It will be noted that nobody in any of the trade associations opposing this draft of the proposed law in the case of dugup artefacts has a copy of the text and a scanner. Otherwise surely they'd have put a copy of the entire text on the internet for collectors (and dealers) to discuss. Why, for example has the ACCG, firmly opposed to the document (so one would has assume has obtained a copy) not done this for the benefit of its members? Ms Kampmann, have you got a scanner?

Oh yes, there's one....
Red house slippers and a scanner - so where's the text?


Monday, 27 July 2015

Egyptian Artefact Smuggling and Transnational Organized Crime

Antiquities dealers buying ancient Egyptian artefacts without ascertaining that they are of legal origins are putting money into the pockets of participants of transnational organized crime warned Interpol: 'Egyptian authorities seize guns, drugs and stolen art in operation targeting illicit goods', 13th July 2015)
A 60-day operation conducted across Egypt targeting illicit and fake goods has resulted in the seizure of genuine guns, drugs and stolen works of art. More than 233 weapons, including shot guns, machine guns and rifles, 30 kg of heroin, nearly five kg of opium and almost three kg of cocaine, in addition to 23 pieces of elephant ivory weighing 43 kg were among the illegal goods seized during Operation Monitor Eye. At Damietta port, inside a 40-feet container allegedly containing wooden furniture to be shipped to the US, Egyptian authorities discovered 135 porcelain and wooden artefacts from the Muhammad Ali Dynasty which had been stolen from museums and a warehouse belonging to the Ministry of Culture. The operation, supported by INTERPOL’s Trafficking in Illicit Goods and Counterfeiting unit, was run by the Ministry of the Interior and saw interventions at land, air and sea ports, markets, shops and warehouses across the country between 1 May and 30 June. [...] INTERPOL’s Executive Director of Police Services Tim Morris said the range of items seized clearly demonstrated the links between various types of crime, requiring a coordinated and cross-sector approach. “Criminals will take advantage of any and every opportunity open to them, whether this is through smuggling stolen works of art or guns or drugs, or trafficking in fake and illicit goods [...] which generate millions in profits for the organized crime networks behind them,” said Mr Morris.
Operation Monitor Eye followed a three-day training course in April and demonstrates the increased efforts across North Africa and the Middle East to identify and dismantle the transnational organized criminal networks behind illicit markets. And still thousands of collectors refuse to help clean up the antiquities market.

Vignette: Damietta

Jackboot-fantasists in the Mall

This is a threat to collectors
everywhere:"Today Germany, tomorrow the world". 

Nazis on Dave Welsh's mind
Over on Moneta-L there is of course a lively discussion of Germany's proposed due diligence regulations. You know, that thing every coin dealer cheerfully tells you they 'did already' when they bought something for their stock. Now when it seems that to sell them to somebody in Germany, they'd have to prove that, it's a problem ("ooops-I-lost-all-the-papers-again"). This is what "Classical Coins" Dave Welsh has to say (RE: New German Legislation).   
In my opinion it is vitally important not only to develop enough opposition to defeat this attempt to legislate "political correctness" but enough outrage to politically discredit the cultural fascism that has brazenly attempted it. These extremists are not only against collecting, they are against freedom, and against the right of intelligent individuals to make their own informed decisions. We have here an attempt to institutionalize, in the government of Germany and thereafter Europe, archaeology as an official cultural ideology -- and that is every bit as wrong and ill advised as it would be to institutionalize an official religion. It is a form of totalitarianism, and I believe that the world has had enough of that, particularly in Germany.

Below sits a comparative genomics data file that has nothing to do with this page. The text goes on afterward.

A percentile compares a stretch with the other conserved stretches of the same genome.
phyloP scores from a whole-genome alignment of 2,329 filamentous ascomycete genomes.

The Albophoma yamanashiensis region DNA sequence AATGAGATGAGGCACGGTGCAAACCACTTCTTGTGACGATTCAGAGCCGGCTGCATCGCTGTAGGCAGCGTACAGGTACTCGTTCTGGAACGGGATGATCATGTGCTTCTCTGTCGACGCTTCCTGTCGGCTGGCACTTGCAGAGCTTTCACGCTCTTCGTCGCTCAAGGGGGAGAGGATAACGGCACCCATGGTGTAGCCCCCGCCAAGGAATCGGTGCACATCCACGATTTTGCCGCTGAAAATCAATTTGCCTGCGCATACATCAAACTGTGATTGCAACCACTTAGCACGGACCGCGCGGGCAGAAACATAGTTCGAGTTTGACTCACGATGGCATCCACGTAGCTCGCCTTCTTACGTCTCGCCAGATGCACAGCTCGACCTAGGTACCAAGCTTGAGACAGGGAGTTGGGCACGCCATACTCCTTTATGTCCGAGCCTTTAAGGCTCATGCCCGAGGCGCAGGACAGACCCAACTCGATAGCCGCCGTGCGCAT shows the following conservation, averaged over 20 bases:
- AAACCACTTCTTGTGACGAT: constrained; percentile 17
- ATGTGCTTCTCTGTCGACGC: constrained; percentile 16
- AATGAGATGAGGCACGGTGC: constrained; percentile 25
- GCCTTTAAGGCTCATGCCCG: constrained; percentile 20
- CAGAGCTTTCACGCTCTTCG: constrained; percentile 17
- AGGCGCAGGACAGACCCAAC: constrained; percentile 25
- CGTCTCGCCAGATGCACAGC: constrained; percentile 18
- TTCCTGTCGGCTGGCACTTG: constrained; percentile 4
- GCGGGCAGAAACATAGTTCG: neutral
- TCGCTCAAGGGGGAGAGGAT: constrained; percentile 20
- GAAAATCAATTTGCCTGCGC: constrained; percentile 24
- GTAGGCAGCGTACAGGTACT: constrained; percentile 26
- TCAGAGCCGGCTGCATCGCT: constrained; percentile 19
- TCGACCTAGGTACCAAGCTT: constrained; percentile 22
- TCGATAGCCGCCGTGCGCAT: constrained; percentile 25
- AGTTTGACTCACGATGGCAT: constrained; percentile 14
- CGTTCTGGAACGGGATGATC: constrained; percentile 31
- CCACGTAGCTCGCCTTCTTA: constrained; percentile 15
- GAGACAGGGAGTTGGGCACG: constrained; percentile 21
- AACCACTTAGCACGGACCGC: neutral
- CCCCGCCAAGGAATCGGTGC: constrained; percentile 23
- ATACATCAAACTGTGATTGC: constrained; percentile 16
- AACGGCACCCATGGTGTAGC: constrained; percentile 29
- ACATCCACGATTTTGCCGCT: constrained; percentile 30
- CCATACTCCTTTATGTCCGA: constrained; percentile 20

Of course there is no question in a market where illicitly obtained material is in free circulation of due diligence being merely "political correctness" or "extremism". It is a matter of keeping tainted material off the market. Neither is the attempt to clean up the market any kind of "fascism" (comic-book cardboard cutout or otherwise) or assault on freedom any more than speed limits and red lights at road junctions are.

As for the idiotic notion of "archaeology as a totalitarian state ideology", what we are talking about is collecting histories and export licences. What it is proposing as a ruling ideology is not "archaeology" but following the law and avoiding criminal activity.

In the case of the suggestion that measures instituted to ensure the addition of illicit antiquities to a dealer's stock is "against the right of intelligent individuals to make their own informed decisions", it is amply demonstrated on every forum, discussion list and webpage on cultural property issues, that the coin collecting community (and that of the USA in particular) is not exactly overflowing with individuals even of average intellect and literacy skills. Funnily enough when it comes to following the law (driving a motor vehicle, selling weapons, age of consent for sex, taking other people's property, selling fireworks, employment etc) the German constitution does not enshrine a right "for intelligent individuals to make their own decisions", it is called there "breaking the law" and the German constitution (like most of those in Europe) is rather there to protect other innocent people from law breakers.